Explore the social and cultural history of 100 of the world's most important cities. From the first towns in Mesopotamia to today's global metropolises, cities have marked the progress of civilisation. Written in the form of illustrated "biographies", Great Cities offers a rich historical overview of each featured city, brought to vivid life with paintings, photographs, timelines, maps, and artefacts. This history book provides a fascinating insight into the events, movements and people throughout history who have shaped the cities where we live. Inside the pages of this visual guide, discover: - The story behind each city - how it was established, critical moments in its development, and why it is considered historically significant - The different types of cities, from the centres of ancient and lost civilisations and great river cities to planned cities and modern metropolises - Beautiful illustrations with large-scale reproductions of paintings, photographs, maps, and other artefacts - Stunning images of city life and key moments in history are complemented by close-ups of revealing details and feature panels that provide additional context From the ancient to the modern, get under the skin of what made cities like Persepolis, Paris, Vienna, Prague, Amsterdam, Tokyo, and Dubai tick. This lavish book is about more than history - it explores the art, architecture, commerce, and politics of the great civilisations throughout history. Great Cities provides a unique window into how cities have become markers of human progress. Explore which ancient civilisation founded the precursor to Mexico City, why Venice was the gateway to the East, what the Belle Epoque was, and who the first city to build sewers was. It's the perfect gift for armchair explorers interested in history, geography, and the arts.
Under Pressure is about instigation and design in urban housing. Urban housing is a bellwether for economic, social, and political change. It varies widely in quality, typology, and audience and lies between the formal systems of urban infrastructure and the informal systems of daily life. Housing's complexity offers unique and exciting opportunities to architects. Its entwinement with private equity and public agencies presents important challenges amplified by urbanization. This book gathers and contextualizes relevant conversations in urban housing unfolding today across architecture through four topics: Learning from History, Changing Domesticities, Housing Finance and Policy, and Design and Material Innovation. The result is a multi-disciplinary amalgam of research and design intelligence from thought leaders in the fields of architecture, real estate, economics, policy, material design, and finance.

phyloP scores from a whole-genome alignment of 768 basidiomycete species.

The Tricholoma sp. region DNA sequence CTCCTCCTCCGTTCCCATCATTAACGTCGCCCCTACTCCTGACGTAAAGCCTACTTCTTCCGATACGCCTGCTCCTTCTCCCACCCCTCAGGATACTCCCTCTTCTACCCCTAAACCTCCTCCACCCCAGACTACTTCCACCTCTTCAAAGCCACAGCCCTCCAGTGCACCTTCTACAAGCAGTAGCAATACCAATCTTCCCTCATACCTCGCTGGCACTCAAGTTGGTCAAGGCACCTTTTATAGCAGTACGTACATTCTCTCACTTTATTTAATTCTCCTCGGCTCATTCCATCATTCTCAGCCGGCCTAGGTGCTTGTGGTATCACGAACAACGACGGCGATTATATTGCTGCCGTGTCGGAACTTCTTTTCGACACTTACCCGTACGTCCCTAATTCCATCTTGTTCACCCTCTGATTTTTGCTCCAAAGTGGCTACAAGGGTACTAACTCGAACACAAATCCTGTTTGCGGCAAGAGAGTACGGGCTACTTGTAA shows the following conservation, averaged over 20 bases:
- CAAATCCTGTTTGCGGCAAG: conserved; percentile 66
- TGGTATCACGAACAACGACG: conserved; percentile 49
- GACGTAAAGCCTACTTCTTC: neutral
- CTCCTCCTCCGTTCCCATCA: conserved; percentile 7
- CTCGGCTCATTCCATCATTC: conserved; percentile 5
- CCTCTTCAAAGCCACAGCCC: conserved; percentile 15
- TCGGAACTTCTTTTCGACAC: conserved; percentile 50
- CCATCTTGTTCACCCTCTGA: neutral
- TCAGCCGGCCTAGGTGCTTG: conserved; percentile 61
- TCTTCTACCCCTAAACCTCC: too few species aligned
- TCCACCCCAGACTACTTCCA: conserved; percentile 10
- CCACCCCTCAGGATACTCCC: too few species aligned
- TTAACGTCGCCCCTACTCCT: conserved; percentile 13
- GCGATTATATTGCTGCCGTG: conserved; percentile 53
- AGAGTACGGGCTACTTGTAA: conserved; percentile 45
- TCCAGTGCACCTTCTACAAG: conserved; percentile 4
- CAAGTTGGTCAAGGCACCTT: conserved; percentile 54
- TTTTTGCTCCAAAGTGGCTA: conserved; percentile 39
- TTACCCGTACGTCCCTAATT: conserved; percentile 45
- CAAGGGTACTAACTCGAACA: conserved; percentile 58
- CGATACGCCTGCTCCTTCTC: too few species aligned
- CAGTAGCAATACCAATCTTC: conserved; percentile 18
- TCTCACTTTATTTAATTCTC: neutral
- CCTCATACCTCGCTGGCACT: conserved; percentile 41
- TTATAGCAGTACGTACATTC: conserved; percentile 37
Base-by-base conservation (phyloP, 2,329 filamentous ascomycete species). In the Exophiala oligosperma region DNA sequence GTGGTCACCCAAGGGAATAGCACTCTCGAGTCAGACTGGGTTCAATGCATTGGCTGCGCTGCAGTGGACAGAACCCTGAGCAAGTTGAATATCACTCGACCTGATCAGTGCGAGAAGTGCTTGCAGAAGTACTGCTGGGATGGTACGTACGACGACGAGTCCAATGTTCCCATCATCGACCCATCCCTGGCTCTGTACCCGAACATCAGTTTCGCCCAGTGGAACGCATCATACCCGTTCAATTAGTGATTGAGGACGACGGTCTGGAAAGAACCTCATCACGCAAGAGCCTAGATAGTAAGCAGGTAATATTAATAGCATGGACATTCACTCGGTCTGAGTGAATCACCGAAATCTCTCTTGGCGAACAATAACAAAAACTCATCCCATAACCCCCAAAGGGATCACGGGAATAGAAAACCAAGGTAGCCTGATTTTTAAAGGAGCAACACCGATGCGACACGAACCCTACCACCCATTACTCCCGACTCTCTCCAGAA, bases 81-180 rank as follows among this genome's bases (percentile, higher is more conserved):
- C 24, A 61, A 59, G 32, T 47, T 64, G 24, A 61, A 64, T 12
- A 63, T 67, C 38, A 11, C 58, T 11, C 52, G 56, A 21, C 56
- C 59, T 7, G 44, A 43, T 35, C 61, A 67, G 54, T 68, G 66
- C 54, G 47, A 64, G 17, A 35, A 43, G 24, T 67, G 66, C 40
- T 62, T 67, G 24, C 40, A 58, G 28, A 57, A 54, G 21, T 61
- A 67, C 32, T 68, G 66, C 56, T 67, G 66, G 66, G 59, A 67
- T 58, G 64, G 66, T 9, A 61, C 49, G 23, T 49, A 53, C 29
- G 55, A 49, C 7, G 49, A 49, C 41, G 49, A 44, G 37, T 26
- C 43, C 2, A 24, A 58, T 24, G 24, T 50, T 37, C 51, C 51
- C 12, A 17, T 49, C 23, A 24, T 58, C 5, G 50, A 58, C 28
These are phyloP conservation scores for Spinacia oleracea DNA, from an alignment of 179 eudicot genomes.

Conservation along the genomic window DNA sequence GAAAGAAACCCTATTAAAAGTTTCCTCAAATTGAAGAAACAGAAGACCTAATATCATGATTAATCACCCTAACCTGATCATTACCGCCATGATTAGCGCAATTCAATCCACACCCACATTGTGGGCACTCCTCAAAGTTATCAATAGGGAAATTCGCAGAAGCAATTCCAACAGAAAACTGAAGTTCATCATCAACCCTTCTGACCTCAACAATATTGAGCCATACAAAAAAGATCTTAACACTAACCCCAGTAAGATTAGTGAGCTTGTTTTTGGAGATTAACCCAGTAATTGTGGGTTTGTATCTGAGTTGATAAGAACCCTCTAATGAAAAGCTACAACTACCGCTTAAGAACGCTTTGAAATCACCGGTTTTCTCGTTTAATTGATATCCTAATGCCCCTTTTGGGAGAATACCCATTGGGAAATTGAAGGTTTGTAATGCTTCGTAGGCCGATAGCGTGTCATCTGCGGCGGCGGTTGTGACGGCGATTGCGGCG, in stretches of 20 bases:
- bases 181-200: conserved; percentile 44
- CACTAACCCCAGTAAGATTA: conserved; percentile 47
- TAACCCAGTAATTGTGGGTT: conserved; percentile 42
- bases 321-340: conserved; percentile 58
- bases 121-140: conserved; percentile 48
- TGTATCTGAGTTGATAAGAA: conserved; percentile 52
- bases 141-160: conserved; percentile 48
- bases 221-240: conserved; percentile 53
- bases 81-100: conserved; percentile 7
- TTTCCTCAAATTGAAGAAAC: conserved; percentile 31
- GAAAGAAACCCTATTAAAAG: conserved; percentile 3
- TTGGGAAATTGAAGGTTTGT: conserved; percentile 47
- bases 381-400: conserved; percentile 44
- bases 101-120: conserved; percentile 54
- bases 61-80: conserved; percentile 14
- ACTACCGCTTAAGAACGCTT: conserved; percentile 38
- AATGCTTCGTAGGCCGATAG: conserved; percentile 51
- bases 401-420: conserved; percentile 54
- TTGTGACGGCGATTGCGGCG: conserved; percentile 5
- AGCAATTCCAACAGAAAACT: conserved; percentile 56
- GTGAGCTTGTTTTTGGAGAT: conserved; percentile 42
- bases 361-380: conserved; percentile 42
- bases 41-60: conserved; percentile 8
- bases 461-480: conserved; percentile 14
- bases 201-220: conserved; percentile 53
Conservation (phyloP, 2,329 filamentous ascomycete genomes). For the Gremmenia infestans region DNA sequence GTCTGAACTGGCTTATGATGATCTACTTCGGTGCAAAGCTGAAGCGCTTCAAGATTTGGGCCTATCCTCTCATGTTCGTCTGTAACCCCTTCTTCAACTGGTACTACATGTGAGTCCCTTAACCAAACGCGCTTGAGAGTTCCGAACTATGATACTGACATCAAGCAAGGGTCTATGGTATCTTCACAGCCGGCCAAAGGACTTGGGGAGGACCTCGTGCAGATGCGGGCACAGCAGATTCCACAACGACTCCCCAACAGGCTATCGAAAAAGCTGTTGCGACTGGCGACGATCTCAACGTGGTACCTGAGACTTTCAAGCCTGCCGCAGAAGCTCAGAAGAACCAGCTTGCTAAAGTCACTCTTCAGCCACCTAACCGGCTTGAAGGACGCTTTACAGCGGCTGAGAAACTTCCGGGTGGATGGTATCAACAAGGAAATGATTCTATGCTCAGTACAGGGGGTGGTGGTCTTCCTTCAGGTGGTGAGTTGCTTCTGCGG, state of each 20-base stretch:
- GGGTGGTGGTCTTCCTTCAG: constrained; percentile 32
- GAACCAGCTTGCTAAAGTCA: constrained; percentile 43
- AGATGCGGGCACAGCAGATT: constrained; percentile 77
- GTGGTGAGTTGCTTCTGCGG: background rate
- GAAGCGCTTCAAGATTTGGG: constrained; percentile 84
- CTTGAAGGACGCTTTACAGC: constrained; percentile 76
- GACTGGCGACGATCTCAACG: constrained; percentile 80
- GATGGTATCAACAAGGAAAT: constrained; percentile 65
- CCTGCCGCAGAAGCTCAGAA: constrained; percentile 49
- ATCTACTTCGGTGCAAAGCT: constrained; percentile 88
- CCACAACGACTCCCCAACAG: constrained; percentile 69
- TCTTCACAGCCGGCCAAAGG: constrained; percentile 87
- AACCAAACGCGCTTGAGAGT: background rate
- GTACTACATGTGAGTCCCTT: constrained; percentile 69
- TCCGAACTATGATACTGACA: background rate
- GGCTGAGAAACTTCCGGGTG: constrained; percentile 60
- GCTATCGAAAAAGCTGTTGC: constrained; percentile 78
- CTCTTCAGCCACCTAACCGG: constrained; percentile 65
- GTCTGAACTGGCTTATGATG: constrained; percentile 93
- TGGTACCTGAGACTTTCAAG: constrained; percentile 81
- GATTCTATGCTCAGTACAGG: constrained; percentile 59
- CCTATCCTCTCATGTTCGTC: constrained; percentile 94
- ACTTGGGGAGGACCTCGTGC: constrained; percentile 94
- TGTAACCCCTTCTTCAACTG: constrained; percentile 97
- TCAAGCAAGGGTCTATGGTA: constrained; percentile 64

The perennial borders and woodland gardens Gertrude Jekyll designed for the estates of monied clients continue to inspire designers, historians, and enthusiasts today, as do her writings on the seasonal qualities of gardens. While numerous biographers, garden historians, and critics have described and analyzed Jekyll's private commissions, her public work has received little attention. "Almost Home" is the first book to address these projects by one of the world's most recognized and celebrated English garden designers.
Given the number of private gardens she created, the range of Jekyll's public projects is quite surprising--from a tuberculosis sanatorium to a village memorial for the radio operator of the Titanic to seven British war cemeteries in northern France. Perhaps even more than do her private landscapes, Jekyll's public designs reveal the garden's function as a symbol of complex themes and as an inspiration for complex emotions. They show how Jekyll's concept of the English landscape and Englishness, which she refined and promulgated in her writing and photography, could be deployed not only within the realm of everyday upper-class life, but as part of the language of health, memorial, and tribute.
This book will appeal to landscape, garden, and architectural historians for its new information, never-before-published original drawings, and details about Jekyll's collaboration with noted architects such as Herbert Baker, Charles Holden, and her fellow Arts and Crafts proponent, Edwin Lutyens.
Nine years after the first major monograph on the work of the architectural office Lederer Ragnarsdottir Oei, a second volume marks the tentative culmination of many years of harmonious collaboration between the three partners. From the outset, the office committed to the guiding principle: "First the city, then the house." A second principle: "Inside is different from outside," is also reflected in its buildings. The external form of a house, as part of the public realm, is committed to the city, whereas the interior of a house is dedicated to the private needs and lifestyle of its residents. Buildings are not industrial products, but individuals in which the creative influence of hand and intellect are manifest.